Councillor takes aim at student rooming houses near University of Manitoba

​City Coun. Janice Lukes is continuing her crusade to crack down on rooming houses near the University of Manitoba with a new website to make reporting bylaw infractions easier.

Coun. Janice Lukes continues fight against landlords in Fort Richmond area

City Coun. Janice Lukes is continuing her crusade to crack down on rooming houses near the University of Manitoba with a new website to make reporting bylaw infractions easier. (CBC)

City Coun. Janice Lukes is continuing her crusade to crack down on rooming houses near the University of Manitoba with a new website to make reporting bylaw infractions easier.

On Tuesday, about 100 people showed up to a meeting Lukes ran on how neighbours can help tackle the rooming house issue.

"The community loves the fact that there are students in the community," she said. "We are just frustrated with the landlords that are not taking care of the properties and are putting the tenants' lives in jeopardy."

She says houses that are zoned as family homes are being converted into rooming houses, and landlords are cramming students into unsafe quarters and letting the properties fall into disrepair.

Beyond safety issues, she said the homes often have neglected yards and are noisy.

Lukes has spent more than a year trying to get the city to do something about the issue in the area.

Now, a new website from the Fort Richmond University Heights Neighbourhood Association helps neighbours report by-law infractions at the houses.

"It's a simplified explanation of the common bylaw infractions that we have out here. It identifies how to properly report them and what to expect," said Lukes. "We have also put neighbourhood responsibilities and standards on what the responsibilities are for landlords and for tenants."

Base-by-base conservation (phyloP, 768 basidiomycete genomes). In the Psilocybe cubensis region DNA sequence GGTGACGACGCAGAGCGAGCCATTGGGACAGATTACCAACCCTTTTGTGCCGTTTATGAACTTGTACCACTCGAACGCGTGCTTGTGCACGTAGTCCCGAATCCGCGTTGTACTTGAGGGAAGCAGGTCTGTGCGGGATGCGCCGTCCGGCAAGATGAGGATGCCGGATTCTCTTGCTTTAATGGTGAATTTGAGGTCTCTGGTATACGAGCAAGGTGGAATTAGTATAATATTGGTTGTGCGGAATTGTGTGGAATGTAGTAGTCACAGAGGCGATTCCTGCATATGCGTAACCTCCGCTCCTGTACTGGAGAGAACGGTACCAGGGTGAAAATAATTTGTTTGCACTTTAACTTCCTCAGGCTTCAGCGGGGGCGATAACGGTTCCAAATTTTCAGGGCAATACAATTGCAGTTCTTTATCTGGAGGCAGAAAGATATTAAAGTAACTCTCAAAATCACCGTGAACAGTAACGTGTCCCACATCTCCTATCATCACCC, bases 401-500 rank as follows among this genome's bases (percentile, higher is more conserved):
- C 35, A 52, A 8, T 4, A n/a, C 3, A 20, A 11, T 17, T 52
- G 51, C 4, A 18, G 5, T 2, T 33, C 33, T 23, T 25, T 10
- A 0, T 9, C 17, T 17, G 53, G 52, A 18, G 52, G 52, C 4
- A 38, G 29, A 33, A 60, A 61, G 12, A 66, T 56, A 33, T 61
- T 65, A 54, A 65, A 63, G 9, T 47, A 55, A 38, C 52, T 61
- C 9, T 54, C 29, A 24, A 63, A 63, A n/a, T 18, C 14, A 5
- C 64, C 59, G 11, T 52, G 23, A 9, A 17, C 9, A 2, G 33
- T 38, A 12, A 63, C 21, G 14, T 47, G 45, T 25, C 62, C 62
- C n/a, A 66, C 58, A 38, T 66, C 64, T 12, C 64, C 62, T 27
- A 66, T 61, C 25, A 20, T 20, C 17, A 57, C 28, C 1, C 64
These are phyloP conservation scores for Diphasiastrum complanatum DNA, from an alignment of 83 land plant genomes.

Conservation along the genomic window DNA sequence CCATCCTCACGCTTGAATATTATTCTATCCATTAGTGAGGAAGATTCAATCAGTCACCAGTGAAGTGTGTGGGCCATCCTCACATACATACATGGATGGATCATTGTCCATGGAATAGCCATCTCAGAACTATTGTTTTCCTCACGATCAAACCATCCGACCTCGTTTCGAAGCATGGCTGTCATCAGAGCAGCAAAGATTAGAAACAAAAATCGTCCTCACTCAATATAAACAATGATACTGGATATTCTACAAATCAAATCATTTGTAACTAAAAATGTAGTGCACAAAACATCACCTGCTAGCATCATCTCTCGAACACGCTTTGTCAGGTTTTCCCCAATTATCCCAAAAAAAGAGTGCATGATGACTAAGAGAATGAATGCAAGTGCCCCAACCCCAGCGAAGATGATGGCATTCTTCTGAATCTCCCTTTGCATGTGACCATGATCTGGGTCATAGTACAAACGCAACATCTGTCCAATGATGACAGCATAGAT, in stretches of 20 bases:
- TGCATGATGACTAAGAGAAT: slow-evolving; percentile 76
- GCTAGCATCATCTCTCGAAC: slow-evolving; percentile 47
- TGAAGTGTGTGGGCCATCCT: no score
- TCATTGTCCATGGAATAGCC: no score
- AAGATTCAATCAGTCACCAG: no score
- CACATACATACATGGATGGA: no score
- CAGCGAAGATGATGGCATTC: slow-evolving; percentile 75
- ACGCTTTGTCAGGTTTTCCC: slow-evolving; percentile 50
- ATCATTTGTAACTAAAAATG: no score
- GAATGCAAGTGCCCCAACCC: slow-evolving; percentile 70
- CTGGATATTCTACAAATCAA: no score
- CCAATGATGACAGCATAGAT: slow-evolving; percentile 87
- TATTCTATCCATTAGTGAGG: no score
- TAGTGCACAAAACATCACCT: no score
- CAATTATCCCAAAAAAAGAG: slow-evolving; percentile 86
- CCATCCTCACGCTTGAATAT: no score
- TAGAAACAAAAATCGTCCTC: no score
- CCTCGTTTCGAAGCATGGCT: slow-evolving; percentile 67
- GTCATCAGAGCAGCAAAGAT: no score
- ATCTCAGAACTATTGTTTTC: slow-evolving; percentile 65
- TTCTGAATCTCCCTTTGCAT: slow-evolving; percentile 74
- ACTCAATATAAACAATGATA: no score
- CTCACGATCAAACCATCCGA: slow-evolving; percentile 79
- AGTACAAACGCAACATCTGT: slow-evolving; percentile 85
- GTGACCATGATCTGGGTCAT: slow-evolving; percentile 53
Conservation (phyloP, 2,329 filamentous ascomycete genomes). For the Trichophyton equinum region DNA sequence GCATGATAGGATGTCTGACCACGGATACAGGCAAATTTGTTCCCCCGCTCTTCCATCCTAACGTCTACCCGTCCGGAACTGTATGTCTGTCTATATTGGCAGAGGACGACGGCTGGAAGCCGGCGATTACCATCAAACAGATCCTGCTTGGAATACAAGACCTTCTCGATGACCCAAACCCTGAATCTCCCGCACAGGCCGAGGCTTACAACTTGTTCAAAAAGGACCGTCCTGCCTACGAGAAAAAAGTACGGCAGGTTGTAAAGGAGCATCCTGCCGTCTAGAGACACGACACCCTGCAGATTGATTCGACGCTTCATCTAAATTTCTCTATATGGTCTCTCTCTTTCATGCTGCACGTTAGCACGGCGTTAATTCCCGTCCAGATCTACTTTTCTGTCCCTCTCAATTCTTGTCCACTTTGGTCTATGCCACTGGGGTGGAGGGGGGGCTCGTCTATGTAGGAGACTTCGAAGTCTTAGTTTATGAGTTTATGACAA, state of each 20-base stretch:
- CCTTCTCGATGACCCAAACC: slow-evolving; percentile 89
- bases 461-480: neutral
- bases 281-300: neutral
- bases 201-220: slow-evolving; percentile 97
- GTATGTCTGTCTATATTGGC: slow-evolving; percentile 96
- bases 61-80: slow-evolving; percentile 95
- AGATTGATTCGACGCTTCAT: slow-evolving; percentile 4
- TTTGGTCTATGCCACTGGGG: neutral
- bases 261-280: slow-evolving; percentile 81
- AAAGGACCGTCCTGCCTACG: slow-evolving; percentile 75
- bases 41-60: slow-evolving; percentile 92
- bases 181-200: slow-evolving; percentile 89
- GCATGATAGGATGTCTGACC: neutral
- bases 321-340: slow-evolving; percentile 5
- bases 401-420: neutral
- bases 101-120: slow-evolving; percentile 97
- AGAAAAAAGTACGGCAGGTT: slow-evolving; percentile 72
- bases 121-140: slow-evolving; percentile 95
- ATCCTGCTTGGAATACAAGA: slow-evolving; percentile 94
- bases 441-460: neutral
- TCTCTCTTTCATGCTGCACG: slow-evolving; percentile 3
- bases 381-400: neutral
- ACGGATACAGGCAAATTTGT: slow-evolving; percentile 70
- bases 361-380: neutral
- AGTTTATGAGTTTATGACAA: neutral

The site is also recruiting people to monitor online rental sites like Kijiji and volunteer "street captains" to monitor their neighbourhoods.

She hopes that with enough complaints, the city will do something about the properties.

"The number one problem with reporting a bylaw infraction is how to report it. The number two problem is not reporting it," said Lukes. "Everyone can sit in their house and stew about an issue, but you have to pick up the phone or email."

Lukes said enforcement is difficult if bylaw officers don't know about the problems in the first place.

"If I see there is one or two [infractions] on a property, ah, you know, but if I see there is 15, 20, 25 or a bylaw officer sees that, you know there is an issue there, and they need to be going and investigating and following up," Lukes said.

Lukes also recommends people email their complaints to 311 for the fastest response.

About 100 people turned out to hear how they can help combat the student rooming house issue in Fort Richmond. (CBC)